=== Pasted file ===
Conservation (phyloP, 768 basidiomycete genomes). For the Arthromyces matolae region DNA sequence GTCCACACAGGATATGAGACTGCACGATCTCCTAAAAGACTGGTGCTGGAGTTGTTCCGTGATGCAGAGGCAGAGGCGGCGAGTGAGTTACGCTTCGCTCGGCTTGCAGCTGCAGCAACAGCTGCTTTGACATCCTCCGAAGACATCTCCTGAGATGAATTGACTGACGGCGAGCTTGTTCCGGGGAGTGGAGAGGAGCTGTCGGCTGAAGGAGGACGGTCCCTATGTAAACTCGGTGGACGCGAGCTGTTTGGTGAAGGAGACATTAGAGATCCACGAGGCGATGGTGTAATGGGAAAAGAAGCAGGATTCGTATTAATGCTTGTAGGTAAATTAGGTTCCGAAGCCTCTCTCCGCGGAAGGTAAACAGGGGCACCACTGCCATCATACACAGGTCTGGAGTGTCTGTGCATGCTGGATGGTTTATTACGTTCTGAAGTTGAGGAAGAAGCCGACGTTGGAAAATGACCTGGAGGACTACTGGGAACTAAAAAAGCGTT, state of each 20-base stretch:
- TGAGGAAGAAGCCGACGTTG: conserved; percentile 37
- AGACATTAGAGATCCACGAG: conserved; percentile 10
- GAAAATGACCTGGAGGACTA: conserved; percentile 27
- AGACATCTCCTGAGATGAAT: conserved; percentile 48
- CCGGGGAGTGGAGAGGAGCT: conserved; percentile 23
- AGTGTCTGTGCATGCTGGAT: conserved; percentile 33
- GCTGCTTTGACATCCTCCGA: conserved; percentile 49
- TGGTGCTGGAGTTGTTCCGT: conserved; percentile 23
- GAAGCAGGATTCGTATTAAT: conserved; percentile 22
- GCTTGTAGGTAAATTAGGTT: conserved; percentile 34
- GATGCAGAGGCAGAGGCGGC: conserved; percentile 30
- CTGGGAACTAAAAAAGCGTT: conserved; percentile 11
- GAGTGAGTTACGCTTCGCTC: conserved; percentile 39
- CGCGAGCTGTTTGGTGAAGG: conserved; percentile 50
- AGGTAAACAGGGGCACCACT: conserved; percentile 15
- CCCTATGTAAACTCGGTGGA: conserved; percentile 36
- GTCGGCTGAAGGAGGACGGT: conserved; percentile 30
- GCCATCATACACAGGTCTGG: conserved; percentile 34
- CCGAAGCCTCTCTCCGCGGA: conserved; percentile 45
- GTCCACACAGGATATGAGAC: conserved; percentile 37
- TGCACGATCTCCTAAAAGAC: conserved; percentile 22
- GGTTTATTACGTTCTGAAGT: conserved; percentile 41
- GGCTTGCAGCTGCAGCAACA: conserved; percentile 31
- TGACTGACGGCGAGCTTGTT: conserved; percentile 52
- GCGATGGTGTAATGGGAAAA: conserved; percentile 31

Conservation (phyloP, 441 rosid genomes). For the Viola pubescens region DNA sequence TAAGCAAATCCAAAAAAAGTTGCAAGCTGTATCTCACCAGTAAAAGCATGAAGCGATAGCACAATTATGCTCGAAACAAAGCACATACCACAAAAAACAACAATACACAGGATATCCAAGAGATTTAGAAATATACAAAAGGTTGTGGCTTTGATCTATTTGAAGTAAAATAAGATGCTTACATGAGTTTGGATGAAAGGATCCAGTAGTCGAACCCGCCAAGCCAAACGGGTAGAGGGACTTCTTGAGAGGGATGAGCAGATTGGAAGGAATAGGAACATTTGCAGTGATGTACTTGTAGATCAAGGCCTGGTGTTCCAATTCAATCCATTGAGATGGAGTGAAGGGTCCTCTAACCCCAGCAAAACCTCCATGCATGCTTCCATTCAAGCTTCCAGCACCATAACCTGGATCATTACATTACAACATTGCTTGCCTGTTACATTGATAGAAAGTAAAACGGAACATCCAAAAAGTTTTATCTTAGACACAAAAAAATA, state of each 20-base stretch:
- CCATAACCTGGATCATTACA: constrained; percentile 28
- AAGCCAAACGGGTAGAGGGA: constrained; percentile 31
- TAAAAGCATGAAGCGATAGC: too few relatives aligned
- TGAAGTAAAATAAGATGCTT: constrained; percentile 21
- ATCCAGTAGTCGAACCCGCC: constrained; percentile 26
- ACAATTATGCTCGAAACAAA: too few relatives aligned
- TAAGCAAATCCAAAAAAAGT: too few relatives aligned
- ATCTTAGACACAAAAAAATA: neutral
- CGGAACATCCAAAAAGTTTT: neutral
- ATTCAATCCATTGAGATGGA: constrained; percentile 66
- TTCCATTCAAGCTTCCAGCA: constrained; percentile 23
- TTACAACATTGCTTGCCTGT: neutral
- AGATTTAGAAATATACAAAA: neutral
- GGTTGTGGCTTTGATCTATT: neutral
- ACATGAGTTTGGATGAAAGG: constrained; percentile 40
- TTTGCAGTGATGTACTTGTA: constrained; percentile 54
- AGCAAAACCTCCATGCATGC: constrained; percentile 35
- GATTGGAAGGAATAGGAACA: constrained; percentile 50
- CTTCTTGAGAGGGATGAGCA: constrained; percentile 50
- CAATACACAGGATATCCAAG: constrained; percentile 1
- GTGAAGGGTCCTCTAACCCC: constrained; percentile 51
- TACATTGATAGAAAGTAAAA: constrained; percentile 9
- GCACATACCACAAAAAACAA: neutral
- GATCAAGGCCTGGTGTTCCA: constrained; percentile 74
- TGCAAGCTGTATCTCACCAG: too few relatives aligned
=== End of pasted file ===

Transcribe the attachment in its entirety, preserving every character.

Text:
Conservation (phyloP, 768 basidiomycete genomes). For the Arthromyces matolae region DNA sequence GTCCACACAGGATATGAGACTGCACGATCTCCTAAAAGACTGGTGCTGGAGTTGTTCCGTGATGCAGAGGCAGAGGCGGCGAGTGAGTTACGCTTCGCTCGGCTTGCAGCTGCAGCAACAGCTGCTTTGACATCCTCCGAAGACATCTCCTGAGATGAATTGACTGACGGCGAGCTTGTTCCGGGGAGTGGAGAGGAGCTGTCGGCTGAAGGAGGACGGTCCCTATGTAAACTCGGTGGACGCGAGCTGTTTGGTGAAGGAGACATTAGAGATCCACGAGGCGATGGTGTAATGGGAAAAGAAGCAGGATTCGTATTAATGCTTGTAGGTAAATTAGGTTCCGAAGCCTCTCTCCGCGGAAGGTAAACAGGGGCACCACTGCCATCATACACAGGTCTGGAGTGTCTGTGCATGCTGGATGGTTTATTACGTTCTGAAGTTGAGGAAGAAGCCGACGTTGGAAAATGACCTGGAGGACTACTGGGAACTAAAAAAGCGTT, state of each 20-base stretch:
- TGAGGAAGAAGCCGACGTTG: conserved; percentile 37
- AGACATTAGAGATCCACGAG: conserved; percentile 10
- GAAAATGACCTGGAGGACTA: conserved; percentile 27
- AGACATCTCCTGAGATGAAT: conserved; percentile 48
- CCGGGGAGTGGAGAGGAGCT: conserved; percentile 23
- AGTGTCTGTGCATGCTGGAT: conserved; percentile 33
- GCTGCTTTGACATCCTCCGA: conserved; percentile 49
- TGGTGCTGGAGTTGTTCCGT: conserved; percentile 23
- GAAGCAGGATTCGTATTAAT: conserved; percentile 22
- GCTTGTAGGTAAATTAGGTT: conserved; percentile 34
- GATGCAGAGGCAGAGGCGGC: conserved; percentile 30
- CTGGGAACTAAAAAAGCGTT: conserved; percentile 11
- GAGTGAGTTACGCTTCGCTC: conserved; percentile 39
- CGCGAGCTGTTTGGTGAAGG: conserved; percentile 50
- AGGTAAACAGGGGCACCACT: conserved; percentile 15
- CCCTATGTAAACTCGGTGGA: conserved; percentile 36
- GTCGGCTGAAGGAGGACGGT: conserved; percentile 30
- GCCATCATACACAGGTCTGG: conserved; percentile 34
- CCGAAGCCTCTCTCCGCGGA: conserved; percentile 45
- GTCCACACAGGATATGAGAC: conserved; percentile 37
- TGCACGATCTCCTAAAAGAC: conserved; percentile 22
- GGTTTATTACGTTCTGAAGT: conserved; percentile 41
- GGCTTGCAGCTGCAGCAACA: conserved; percentile 31
- TGACTGACGGCGAGCTTGTT: conserved; percentile 52
- GCGATGGTGTAATGGGAAAA: conserved; percentile 31

Conservation (phyloP, 441 rosid genomes). For the Viola pubescens region DNA sequence TAAGCAAATCCAAAAAAAGTTGCAAGCTGTATCTCACCAGTAAAAGCATGAAGCGATAGCACAATTATGCTCGAAACAAAGCACATACCACAAAAAACAACAATACACAGGATATCCAAGAGATTTAGAAATATACAAAAGGTTGTGGCTTTGATCTATTTGAAGTAAAATAAGATGCTTACATGAGTTTGGATGAAAGGATCCAGTAGTCGAACCCGCCAAGCCAAACGGGTAGAGGGACTTCTTGAGAGGGATGAGCAGATTGGAAGGAATAGGAACATTTGCAGTGATGTACTTGTAGATCAAGGCCTGGTGTTCCAATTCAATCCATTGAGATGGAGTGAAGGGTCCTCTAACCCCAGCAAAACCTCCATGCATGCTTCCATTCAAGCTTCCAGCACCATAACCTGGATCATTACATTACAACATTGCTTGCCTGTTACATTGATAGAAAGTAAAACGGAACATCCAAAAAGTTTTATCTTAGACACAAAAAAATA, state of each 20-base stretch:
- CCATAACCTGGATCATTACA: constrained; percentile 28
- AAGCCAAACGGGTAGAGGGA: constrained; percentile 31
- TAAAAGCATGAAGCGATAGC: too few relatives aligned
- TGAAGTAAAATAAGATGCTT: constrained; percentile 21
- ATCCAGTAGTCGAACCCGCC: constrained; percentile 26
- ACAATTATGCTCGAAACAAA: too few relatives aligned
- TAAGCAAATCCAAAAAAAGT: too few relatives aligned
- ATCTTAGACACAAAAAAATA: neutral
- CGGAACATCCAAAAAGTTTT: neutral
- ATTCAATCCATTGAGATGGA: constrained; percentile 66
- TTCCATTCAAGCTTCCAGCA: constrained; percentile 23
- TTACAACATTGCTTGCCTGT: neutral
- AGATTTAGAAATATACAAAA: neutral
- GGTTGTGGCTTTGATCTATT: neutral
- ACATGAGTTTGGATGAAAGG: constrained; percentile 40
- TTTGCAGTGATGTACTTGTA: constrained; percentile 54
- AGCAAAACCTCCATGCATGC: constrained; percentile 35
- GATTGGAAGGAATAGGAACA: constrained; percentile 50
- CTTCTTGAGAGGGATGAGCA: constrained; percentile 50
- CAATACACAGGATATCCAAG: constrained; percentile 1
- GTGAAGGGTCCTCTAACCCC: constrained; percentile 51
- TACATTGATAGAAAGTAAAA: constrained; percentile 9
- GCACATACCACAAAAAACAA: neutral
- GATCAAGGCCTGGTGTTCCA: constrained; percentile 74
- TGCAAGCTGTATCTCACCAG: too few relatives aligned